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  7. not in an exagerrated way, like the person trying to get a knee down.

    see how tightly packed in he is, how the knee is packed in tight aswell, the upper body has not moved much except for the head position,

    he has moved JUST enough to get his body mass over the centre, but no more than that

    the main thing that moves the body mass is his arse.

    i mean, imagine getting that low without touching down the knee
     
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  8. Mate, knee and elbow are on ground.

    When you are riding a motogp bike at 60 degree lean angle you don't have to 'reach'. The tarmac comes to you.

    Probably a bad example. But impressive none the less...
     
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  9. Awesome picture, Marquez is a machine.

    If he had his knee stuck out, then he wouldn't be able to lean the bike so far. Just for comparison, here's a pic of Australia's greatest motorcycle racer - Mick Doohan :whistle: Horrible style, 5 world championships.

    [​IMG]
     
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  10. I don't agree I think the GP riders regularly put their knees down and are extremely exaggerated especially in the upper body.

    There are guys at track days who "reach for it" where you can see a huge triangle air gap in their leg and drag their knees on eeeeevery corner but are slow as a turtle. I think reaching for it is super ghey and counter-productive.
     
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  11. Fo shizzle.
     
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    • Like Like x 1
  12. that is my point, how much do you need to come off the bike before you are just 'reaching for it"?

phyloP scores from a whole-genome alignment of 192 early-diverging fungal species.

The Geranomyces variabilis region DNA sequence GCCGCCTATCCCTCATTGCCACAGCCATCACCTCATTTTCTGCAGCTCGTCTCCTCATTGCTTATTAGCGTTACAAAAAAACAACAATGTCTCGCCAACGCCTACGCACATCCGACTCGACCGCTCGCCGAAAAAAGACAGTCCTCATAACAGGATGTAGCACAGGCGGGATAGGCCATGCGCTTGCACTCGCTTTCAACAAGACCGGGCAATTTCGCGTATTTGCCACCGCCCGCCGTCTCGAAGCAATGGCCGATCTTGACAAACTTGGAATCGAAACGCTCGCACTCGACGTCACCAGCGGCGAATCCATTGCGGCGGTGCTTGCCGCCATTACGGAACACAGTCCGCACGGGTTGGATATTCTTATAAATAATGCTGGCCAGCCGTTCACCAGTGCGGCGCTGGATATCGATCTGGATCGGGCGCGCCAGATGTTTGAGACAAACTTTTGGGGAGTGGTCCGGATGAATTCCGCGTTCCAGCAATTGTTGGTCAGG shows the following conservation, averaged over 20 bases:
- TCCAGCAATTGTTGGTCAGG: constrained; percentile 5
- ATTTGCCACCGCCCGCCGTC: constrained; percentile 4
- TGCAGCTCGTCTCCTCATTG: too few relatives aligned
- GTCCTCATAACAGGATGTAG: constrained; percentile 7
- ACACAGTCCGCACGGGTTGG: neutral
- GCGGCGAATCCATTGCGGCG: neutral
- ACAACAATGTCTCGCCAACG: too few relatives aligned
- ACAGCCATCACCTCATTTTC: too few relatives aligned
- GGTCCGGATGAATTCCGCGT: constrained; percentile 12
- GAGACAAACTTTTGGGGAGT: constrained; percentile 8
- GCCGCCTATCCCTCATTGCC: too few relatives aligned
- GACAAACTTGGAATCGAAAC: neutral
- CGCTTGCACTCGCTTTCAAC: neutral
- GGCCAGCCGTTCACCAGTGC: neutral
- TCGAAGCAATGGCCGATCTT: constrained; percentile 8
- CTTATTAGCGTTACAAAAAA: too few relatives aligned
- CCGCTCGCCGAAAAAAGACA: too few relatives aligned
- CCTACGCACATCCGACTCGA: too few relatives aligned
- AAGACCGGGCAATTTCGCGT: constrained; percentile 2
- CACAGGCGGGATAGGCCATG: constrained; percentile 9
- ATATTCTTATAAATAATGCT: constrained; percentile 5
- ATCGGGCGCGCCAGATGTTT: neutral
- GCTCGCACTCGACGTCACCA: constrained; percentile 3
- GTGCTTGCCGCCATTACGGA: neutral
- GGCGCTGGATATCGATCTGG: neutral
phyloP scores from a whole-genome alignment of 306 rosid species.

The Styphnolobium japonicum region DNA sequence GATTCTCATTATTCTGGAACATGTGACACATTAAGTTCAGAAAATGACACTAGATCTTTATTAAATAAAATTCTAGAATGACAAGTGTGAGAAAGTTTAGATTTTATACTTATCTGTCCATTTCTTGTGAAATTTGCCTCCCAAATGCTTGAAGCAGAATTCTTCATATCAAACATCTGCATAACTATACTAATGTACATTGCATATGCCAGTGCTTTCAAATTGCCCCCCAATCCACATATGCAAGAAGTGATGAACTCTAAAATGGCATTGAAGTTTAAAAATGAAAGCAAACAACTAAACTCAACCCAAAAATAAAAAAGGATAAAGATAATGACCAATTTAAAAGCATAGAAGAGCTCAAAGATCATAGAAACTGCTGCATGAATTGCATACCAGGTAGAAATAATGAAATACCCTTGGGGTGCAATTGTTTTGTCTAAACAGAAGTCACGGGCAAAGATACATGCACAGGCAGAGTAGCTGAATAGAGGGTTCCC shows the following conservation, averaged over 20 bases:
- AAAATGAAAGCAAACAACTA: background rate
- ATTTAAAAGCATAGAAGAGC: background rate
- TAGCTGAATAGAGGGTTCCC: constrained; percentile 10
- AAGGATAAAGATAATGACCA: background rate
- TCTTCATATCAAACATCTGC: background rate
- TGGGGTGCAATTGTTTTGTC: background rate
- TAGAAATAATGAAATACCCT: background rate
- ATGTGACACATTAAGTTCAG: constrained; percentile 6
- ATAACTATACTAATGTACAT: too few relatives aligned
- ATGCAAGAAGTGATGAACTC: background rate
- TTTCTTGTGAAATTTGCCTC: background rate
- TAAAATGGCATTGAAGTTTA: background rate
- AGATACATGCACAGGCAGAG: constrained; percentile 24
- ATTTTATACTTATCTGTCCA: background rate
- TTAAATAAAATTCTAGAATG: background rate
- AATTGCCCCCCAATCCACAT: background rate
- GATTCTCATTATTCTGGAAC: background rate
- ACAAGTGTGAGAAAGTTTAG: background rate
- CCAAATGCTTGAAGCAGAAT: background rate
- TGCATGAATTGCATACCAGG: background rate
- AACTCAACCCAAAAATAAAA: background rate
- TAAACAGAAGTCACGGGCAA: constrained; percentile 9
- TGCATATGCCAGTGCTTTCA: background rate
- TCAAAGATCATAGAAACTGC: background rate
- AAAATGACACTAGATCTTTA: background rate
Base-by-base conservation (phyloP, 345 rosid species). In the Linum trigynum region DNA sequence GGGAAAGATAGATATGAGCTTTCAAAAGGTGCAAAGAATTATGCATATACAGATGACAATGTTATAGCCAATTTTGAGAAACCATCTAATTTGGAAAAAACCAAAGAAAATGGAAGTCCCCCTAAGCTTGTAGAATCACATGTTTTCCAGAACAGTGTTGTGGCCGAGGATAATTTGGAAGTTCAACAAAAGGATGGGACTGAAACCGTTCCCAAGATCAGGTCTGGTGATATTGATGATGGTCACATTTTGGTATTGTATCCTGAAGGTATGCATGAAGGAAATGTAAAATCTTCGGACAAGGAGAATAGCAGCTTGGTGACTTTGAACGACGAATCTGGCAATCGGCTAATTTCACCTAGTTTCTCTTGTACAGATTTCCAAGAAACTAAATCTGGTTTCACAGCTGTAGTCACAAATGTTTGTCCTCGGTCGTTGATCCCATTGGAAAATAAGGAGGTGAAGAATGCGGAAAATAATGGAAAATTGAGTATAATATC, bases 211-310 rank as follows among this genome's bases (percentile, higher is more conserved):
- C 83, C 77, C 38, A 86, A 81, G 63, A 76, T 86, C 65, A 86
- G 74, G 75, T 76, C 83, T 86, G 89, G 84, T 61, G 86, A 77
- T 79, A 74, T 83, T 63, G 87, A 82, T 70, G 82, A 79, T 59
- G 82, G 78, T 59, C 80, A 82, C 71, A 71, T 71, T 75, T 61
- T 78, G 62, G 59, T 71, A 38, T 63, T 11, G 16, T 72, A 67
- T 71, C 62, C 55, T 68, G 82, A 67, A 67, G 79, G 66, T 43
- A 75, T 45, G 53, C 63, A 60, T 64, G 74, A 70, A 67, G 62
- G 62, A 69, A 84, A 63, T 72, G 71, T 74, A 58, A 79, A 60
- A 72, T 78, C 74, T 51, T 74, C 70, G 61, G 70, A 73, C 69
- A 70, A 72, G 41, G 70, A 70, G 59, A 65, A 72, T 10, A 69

maybe a more relaxed, natural style works better than 'trying to get a knee down'

    maybe a style where as little is moved as possible, rather than the opposite?

    after all, smoother is generally faster
     
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  13. over exaggerated style, too much body lean and not enough cornering lean from the bike

    body and knee could be packed in tighter to allow ground clearance and smooth out the style by requiring less body movement,like our friend the doctor


    this same tight body position should work at all lean angles, if it works here!
     
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  14. #14 robsalvv, Feb 11, 2013
    Last edited: Feb 11, 2013
    Knee down is a by product of cornering. It's not the goal. Knee down is a tool to measure lean.

    If you have Motogp tyres and a motogp bike setup you can go for extreme angles and not crash/stay upright.

    The faster the bike goes for a given trajectory the more it has to lean. The Motogp guys might like to get off their bikes more to lessen the lean angle, but it's kinda academic at those lean angles since there is much reduced "space" for them to weight shift into... They're already scraping elbows.
     
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  15. I think there's two different things here:
    1 - how much you hang your body off
    2 - how much you stick your knee + elbow out to try and drag.

    I think 1 is important as hell and the GP riders do exaggerate to the max. 2 is squid territory and as others have said, hanging your knee out super far actually restricts your lean angle.

    I just flop my knee out and it touches down on its own and travels up and down on the surface like suspension. That's when it becomes a useful guage.
     
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  16. Less bike lean is a good thing. Less bike lean = more available grip = faster and/or safer. I don't think you should be aiming to increase bike lean.
     
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    • Like Like x 1
  17. #17 dgmeister, Feb 11, 2013
    Last edited: Feb 11, 2013
    the picture i meant to post.

    while maybe technically correct this is a waste of time and effort, throwing weight around and de-stabilising the bike when it isn't needed

    images?q=tbn:ANd9GcTELuWL_j2mG4V4Ziz0EVFzLFFzDD4J6w6W6p9X3MH0ruxhYDgf.


    one of the riders who doesn't move around too much, mr Mcguinness
    wins lots of races cornering like this, hardly moving his body at all,
    and look, the bike is leaning !

    images?q=tbn:ANd9GcTSEI5AvSmUam9xqaEQd4eepn-d9wfnejLuV55nIBCV-ajlcMJCFQ.